2 people found this helpful
Victoria JonesReviewed in the United States on November 6, 2016
5.0 out of 5 starsGreat point of view
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I expected the apocalyptic aspect,but the amount of human selflessness was fantastic. It is interesting that two movies came out so close together. Where Armageddon paints the picture of what the crew sent to save the planet experiences, Deep Impact shows what happens on Earth as well as the crew sent into space to save them. It was very well done and I can say I am interested in adding this to my collection.
18 people found this helpful
ringztrueReviewed in the United States on December 14, 2016
3.0 out of 5 starsO.K. disaster movie, but I don't think it conveyed impeding doom with much impact.
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This movie is o.k. but I think that a much more spell-binding movie on this topic of the earth being in the path of a comet/planet etc., is the movie Melancholia. It does not deal with extreme measures to prevent the crash, but rather the experiences of the people seeing it, in a quiet, visceral way, which I found haunting. Sci-fi fans may prefer the action of Deep Impact, however. I didn't get the same feeling of impending doom from Deep Impact, which Melancholia provided.
9 people found this helpful
Thomas C. FletcherReviewed in the United States on May 25, 2015
5.0 out of 5 starsOne of the greatest SF movies of all time, one of my favorite movies period!
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Easily one of the best science fiction movies I've ever seen. It has a good cast, good special effects, a good all-around story, and actually is one of the few science fiction movies that actually gets the science right. Alright, mostly right. But most of the important stuff is either right or at least reasonable.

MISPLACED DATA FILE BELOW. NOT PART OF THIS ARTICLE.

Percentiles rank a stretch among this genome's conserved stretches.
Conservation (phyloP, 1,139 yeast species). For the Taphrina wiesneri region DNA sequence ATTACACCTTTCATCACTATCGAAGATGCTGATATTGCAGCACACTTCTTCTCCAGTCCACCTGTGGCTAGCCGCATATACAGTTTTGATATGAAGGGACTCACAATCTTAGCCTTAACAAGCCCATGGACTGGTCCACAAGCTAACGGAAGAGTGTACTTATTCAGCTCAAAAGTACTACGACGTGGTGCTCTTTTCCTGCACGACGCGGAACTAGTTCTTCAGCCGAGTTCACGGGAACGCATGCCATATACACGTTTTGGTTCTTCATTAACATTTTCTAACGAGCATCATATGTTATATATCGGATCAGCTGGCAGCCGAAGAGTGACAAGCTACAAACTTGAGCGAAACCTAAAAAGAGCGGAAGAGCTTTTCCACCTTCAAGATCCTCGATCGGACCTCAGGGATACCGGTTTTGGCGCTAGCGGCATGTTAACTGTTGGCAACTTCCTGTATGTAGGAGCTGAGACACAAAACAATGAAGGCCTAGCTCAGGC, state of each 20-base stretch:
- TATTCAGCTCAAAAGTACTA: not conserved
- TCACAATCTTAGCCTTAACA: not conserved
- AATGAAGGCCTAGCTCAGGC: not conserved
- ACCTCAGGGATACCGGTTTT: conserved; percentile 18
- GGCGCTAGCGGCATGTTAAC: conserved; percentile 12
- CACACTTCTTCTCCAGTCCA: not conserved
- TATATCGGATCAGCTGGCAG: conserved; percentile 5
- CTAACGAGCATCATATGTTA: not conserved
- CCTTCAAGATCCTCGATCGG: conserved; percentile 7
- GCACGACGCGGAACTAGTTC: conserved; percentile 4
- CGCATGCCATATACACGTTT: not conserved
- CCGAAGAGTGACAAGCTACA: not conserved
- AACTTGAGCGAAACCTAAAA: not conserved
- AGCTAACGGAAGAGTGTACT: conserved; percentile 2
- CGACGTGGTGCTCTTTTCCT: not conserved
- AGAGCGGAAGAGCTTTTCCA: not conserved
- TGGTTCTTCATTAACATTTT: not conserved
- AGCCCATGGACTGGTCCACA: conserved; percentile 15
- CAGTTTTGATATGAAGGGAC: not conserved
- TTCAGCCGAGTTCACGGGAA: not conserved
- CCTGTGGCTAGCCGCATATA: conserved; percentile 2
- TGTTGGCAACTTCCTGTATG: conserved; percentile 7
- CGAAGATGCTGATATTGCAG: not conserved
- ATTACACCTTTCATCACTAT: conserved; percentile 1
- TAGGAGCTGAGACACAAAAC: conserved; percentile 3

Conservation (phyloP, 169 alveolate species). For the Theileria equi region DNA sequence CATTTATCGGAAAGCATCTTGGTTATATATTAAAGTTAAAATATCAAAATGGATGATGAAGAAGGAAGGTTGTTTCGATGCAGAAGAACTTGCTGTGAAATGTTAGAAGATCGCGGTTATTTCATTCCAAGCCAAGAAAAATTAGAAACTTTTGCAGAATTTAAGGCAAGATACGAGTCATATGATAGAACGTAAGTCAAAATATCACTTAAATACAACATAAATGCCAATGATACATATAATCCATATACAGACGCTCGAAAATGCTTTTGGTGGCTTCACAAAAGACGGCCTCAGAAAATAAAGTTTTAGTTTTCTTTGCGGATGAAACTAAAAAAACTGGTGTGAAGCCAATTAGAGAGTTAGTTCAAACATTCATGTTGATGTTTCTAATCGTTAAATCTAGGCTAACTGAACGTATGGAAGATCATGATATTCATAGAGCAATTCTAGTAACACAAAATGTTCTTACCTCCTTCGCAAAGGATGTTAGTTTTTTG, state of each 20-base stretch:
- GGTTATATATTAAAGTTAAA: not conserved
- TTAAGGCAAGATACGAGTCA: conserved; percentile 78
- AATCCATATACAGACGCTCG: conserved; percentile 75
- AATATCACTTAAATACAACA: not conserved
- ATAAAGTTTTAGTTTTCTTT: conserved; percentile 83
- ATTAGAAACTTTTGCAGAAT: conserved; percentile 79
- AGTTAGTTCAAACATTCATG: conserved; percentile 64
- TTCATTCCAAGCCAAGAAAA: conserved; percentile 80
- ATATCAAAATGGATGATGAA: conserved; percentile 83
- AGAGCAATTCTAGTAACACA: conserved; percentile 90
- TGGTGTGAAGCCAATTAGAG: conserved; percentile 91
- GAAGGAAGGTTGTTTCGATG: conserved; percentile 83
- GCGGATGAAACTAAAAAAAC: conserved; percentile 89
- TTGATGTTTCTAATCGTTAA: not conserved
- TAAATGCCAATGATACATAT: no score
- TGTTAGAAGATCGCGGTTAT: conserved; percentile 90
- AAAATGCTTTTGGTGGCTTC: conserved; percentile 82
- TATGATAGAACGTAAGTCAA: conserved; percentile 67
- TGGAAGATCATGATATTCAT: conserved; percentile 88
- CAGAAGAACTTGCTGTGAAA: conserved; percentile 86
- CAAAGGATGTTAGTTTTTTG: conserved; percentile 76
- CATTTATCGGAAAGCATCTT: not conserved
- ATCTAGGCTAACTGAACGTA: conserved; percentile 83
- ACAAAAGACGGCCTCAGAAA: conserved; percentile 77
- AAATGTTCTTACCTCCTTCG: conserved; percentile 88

It is the story of a comet that is coming in toward earth, with the possibility of actually hitting it. As the months pass by and it approaches it turns out it will hit it, unless something stops it.

That is the basic story in a nutshell, but it allows for some interesting story lines along the way. I liked the characters, found them easy to like and tied up in the story in a number of different ways, from personal problems to the task of trying to stop the comet and saving the world. We see TV reporters, astronauts, the common folk, the President and various government officials -- quite a nice swathe of humanity, all things and a two-hour running time considered.

If, like me, you're interested in the science behind it, I highly recommend the website of astronomer Phil Plait, Bad Astronomy, and his review of the movie. The movie has a few blemishes scientifically, but it's far better than all of the SF movies on impactors that I've seen. And, by reading some of this site, you'll learn that not even the experts have all the answers, not yet.

Meanwhile, you can enjoy an exciting, well-done movie with good characters and a good, solid story. And some beautiful special effects.
6 people found this helpful
RayBReviewed in the United States on June 2, 2013
5.0 out of 5 starsThis Day Will Come...
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With so many of the prior reviews doing such a good job reviewing this movie, I'd only like to add that this day, this particular crisis, will in fact present itself; it's only a matter of time. While earlier epochs saw the bulk of interplanetary collisions, and today's inner solar system is swept largely clean of large impactors, there's most certainly still one out there with our name on it.

As an avid amateur astronomer, I was pleased at the role amateur astronomers played in both Deep Impact and Armageddon. And if you think about it, until very recently, there was no systematic survey of Earth-crossing interlopers, and most comets were the discoveries of amateurs. Subsequent to Gene Shoemaker's ground-breaking work (pun intended), and these two major motion pictures, Deep Impact and Armageddon, many people are aware, and government has taken notice, and has allocated "some" funds to study this.